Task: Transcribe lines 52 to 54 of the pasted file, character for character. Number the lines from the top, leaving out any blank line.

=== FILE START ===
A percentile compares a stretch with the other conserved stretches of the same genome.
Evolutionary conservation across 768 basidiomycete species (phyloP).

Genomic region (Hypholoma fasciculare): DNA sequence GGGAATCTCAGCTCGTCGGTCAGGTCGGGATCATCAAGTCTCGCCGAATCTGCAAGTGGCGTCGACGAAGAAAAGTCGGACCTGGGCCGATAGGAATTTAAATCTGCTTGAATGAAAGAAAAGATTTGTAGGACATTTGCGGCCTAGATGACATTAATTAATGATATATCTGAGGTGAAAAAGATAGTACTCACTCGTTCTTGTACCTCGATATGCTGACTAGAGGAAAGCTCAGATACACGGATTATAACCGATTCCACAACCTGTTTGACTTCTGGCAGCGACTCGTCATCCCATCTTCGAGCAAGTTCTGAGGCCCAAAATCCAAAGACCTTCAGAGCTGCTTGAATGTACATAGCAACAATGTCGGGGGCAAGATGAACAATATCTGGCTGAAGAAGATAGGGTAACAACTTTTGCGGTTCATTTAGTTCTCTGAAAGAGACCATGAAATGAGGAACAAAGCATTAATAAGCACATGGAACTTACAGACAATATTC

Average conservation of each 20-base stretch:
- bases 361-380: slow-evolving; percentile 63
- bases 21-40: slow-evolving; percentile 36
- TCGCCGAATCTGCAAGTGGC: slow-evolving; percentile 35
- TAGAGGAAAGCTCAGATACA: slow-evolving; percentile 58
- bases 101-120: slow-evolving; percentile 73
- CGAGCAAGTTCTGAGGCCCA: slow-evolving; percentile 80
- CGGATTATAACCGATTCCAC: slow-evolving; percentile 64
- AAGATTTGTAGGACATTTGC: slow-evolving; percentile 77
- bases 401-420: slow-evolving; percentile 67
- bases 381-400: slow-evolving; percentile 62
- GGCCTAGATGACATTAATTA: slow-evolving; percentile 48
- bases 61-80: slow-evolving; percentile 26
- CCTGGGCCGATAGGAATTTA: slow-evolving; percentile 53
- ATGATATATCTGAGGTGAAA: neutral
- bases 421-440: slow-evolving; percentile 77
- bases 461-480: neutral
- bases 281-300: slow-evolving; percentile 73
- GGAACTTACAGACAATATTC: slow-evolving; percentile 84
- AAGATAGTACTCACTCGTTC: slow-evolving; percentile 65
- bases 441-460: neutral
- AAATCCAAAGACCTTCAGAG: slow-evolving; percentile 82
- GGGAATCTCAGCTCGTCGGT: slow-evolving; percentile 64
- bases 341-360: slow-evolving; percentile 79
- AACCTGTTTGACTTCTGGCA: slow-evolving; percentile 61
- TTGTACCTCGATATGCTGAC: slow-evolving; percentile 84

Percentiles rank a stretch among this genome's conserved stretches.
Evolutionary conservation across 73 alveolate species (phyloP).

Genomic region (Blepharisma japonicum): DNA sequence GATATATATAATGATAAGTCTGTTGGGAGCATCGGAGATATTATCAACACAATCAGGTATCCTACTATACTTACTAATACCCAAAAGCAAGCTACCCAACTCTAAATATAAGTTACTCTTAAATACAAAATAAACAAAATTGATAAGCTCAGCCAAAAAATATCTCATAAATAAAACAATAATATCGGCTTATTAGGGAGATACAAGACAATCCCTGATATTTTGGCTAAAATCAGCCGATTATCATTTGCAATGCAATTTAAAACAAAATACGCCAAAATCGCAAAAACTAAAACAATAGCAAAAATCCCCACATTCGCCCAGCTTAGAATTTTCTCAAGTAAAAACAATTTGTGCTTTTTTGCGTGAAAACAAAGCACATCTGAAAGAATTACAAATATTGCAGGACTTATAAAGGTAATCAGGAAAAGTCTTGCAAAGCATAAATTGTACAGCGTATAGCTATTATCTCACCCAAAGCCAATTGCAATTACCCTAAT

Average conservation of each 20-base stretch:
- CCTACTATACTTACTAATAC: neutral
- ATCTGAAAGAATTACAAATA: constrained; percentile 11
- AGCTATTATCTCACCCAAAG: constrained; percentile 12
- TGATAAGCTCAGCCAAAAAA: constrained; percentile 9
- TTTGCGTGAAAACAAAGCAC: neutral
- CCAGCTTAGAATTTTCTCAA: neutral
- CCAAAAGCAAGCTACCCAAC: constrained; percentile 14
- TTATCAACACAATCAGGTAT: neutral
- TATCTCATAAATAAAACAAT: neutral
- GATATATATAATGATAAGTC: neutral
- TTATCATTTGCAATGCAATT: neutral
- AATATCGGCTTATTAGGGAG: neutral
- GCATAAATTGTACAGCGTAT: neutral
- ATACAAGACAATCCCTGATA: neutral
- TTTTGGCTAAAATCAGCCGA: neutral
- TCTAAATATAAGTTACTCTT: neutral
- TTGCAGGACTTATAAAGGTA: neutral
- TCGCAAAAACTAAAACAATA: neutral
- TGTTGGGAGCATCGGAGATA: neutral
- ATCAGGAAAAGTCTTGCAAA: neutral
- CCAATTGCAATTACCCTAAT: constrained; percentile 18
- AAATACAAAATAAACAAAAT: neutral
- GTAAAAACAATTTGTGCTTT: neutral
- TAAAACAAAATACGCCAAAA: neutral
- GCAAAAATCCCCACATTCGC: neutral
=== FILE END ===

- TGTTGGGAGCATCGGAGATA: neutral
- ATCAGGAAAAGTCTTGCAAA: neutral
- CCAATTGCAATTACCCTAAT: constrained; percentile 18